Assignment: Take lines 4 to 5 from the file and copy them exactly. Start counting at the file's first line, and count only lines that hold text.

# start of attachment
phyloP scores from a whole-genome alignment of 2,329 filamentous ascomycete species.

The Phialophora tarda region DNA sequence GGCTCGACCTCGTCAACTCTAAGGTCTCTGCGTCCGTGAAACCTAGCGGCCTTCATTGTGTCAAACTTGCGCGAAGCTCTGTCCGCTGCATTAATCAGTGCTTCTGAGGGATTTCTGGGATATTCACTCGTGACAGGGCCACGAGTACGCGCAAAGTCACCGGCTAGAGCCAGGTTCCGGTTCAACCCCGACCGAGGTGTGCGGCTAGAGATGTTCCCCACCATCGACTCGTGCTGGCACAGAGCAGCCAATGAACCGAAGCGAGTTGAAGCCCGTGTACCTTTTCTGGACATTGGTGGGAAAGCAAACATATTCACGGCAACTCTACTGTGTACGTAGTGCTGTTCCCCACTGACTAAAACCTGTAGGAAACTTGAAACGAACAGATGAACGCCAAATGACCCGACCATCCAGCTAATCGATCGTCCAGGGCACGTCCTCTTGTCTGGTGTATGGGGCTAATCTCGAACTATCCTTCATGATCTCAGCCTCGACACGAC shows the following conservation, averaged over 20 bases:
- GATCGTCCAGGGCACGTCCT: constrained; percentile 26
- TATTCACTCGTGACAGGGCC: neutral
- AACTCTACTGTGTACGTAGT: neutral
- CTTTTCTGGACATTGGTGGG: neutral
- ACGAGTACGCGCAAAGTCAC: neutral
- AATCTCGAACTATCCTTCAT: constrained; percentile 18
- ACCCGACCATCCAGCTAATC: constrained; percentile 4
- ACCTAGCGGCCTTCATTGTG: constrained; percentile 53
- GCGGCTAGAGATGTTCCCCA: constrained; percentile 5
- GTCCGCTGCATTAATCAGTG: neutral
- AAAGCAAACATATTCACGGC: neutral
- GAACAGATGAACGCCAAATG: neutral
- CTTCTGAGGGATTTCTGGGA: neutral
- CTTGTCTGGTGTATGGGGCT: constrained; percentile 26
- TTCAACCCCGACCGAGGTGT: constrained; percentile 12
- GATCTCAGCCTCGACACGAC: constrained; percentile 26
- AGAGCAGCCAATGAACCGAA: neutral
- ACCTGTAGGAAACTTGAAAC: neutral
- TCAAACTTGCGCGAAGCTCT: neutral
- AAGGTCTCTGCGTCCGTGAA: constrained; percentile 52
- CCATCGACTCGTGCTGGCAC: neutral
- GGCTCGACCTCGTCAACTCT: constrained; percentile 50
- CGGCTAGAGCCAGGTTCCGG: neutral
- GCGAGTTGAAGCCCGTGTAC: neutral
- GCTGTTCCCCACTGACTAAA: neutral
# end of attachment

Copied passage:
- TATTCACTCGTGACAGGGCC: neutral
- AACTCTACTGTGTACGTAGT: neutral